Now, I mentioned earlier that good food makes for good memories. In my family, no event of any significance goes without a meal. We say, “When two or more Powell's are gathered together, there is a pecan pie.” I remember the big pots of seafood stew I made for my novitiate classmates. I remember the 20 course meal we made to celebrate the turn of the millennium. I remember the Memphis ribs we served at my priestly ordination. And in about three days I gonna remember my mama's fried chicken in Byhalia, MS! Like I said, I like to eat. But I don't eat to remember. Remembering just comes along for the gastronomical ride. Jesus tells us to eat and drink to remember him. Not just to recall him in memory, but to re-member. . .to make us once again a member of his Body. To strengthen our attachment to his Body. To reinforce our belonging to his ministry. There's no magic to this remembrance. He says do it, and so we do. He says that the bread and wine are his Body and Blood, and so they are. He is made present in the sacrament. We eat and we drink. And grow just that much closer to him. We become just that much more like him.

The solemnity of Corpus Christi sharpens our focus on the vitality and necessity of the Eucharist to our growth in holiness. Without it, we can do nothing. Without it, we cannot thrive as followers of Christ. He is our food and drink, our life and our love. For the Eucharist, we need priests. Chicken won't fry itself. And gumbo don't grow on trees. Simply put: no priests, no Eucharist. I will end with a challenge: once a week, once a month find a chapel of perpetual adoration – we have one at St. Dominic's, there's another at St. Catherine of Siena. While in the presence of the sacramental Christ, pray for vocations to the priesthood and religious life. Specifically, pray that the men God has called to priesthood will find the courage to say Yes to that call. Pray that the men and women called to religious life will say Yes to their call. Many bishops and vocation directors in this country have testified to the power of Eucharistic Adoration to send them men for the priesthood, and men and women for religious life. We will have 136 seminarians at NDS next year. Men from about 18 dioceses and 4 religious orders. We need ten times that many for several more decades to meet the needs of Catholics in the South.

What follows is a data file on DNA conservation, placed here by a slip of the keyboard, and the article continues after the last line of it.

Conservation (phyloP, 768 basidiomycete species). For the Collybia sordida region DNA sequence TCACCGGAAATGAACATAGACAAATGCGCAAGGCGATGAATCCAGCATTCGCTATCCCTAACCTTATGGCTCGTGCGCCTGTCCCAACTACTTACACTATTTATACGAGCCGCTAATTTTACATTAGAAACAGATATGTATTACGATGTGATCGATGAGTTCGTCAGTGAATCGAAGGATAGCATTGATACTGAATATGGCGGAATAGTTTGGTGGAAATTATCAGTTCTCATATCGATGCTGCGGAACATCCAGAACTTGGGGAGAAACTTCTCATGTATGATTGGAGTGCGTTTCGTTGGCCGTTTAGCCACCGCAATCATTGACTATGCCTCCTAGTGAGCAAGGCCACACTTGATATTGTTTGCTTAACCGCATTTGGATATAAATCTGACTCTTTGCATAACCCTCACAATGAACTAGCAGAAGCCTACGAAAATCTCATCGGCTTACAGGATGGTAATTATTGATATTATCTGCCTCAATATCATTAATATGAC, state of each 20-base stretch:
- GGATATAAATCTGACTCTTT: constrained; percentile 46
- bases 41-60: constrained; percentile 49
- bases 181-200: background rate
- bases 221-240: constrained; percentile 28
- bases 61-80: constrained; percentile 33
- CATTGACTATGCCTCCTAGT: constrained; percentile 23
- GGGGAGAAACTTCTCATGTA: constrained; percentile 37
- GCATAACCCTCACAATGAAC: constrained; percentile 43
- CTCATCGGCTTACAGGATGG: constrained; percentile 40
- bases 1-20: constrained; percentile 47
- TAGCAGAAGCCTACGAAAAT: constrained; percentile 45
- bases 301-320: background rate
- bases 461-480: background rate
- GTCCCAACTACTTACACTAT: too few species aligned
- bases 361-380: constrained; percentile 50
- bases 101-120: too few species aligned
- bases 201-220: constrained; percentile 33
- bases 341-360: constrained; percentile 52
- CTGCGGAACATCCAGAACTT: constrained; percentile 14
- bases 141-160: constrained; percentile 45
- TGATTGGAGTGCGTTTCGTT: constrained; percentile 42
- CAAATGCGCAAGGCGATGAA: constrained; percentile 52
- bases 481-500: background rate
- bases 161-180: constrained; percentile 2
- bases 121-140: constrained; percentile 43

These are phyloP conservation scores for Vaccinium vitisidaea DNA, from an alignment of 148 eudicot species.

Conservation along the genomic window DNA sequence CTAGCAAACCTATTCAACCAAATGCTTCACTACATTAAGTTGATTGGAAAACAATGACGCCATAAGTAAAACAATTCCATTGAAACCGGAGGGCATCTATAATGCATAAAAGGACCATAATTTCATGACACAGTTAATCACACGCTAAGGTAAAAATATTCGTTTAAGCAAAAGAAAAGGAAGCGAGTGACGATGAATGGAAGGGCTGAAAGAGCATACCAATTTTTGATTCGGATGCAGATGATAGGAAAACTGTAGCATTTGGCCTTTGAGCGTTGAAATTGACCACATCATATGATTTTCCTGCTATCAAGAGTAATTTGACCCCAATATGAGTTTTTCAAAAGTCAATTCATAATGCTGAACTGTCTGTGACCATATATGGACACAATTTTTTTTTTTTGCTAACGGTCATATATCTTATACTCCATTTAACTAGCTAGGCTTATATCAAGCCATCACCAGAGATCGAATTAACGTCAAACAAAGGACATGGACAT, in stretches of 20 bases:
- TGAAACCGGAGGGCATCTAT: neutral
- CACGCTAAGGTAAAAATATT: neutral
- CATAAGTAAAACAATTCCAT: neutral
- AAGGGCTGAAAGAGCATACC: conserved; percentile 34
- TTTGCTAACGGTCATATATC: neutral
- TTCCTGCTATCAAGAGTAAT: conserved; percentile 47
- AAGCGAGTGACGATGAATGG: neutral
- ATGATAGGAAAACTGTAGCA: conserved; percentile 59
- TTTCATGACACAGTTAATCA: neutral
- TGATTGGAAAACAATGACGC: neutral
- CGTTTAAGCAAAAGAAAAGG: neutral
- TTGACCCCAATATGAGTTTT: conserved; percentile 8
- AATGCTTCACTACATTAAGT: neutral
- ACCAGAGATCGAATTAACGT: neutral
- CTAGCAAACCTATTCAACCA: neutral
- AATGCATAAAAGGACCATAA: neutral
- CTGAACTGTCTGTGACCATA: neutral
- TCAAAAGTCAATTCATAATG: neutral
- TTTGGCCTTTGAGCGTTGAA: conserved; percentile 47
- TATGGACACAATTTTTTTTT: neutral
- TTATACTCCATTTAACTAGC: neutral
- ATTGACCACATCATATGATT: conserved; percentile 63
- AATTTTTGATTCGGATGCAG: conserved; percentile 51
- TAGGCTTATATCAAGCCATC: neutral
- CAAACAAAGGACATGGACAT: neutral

Jesus took five fish and two loaves and fed 5,000. Everyday priests all over the world take bread and wine and feed millions the Body and Blood of Christ. The strength of his Body on earth and the doing of our holy work depend on the Eucharistic Christ.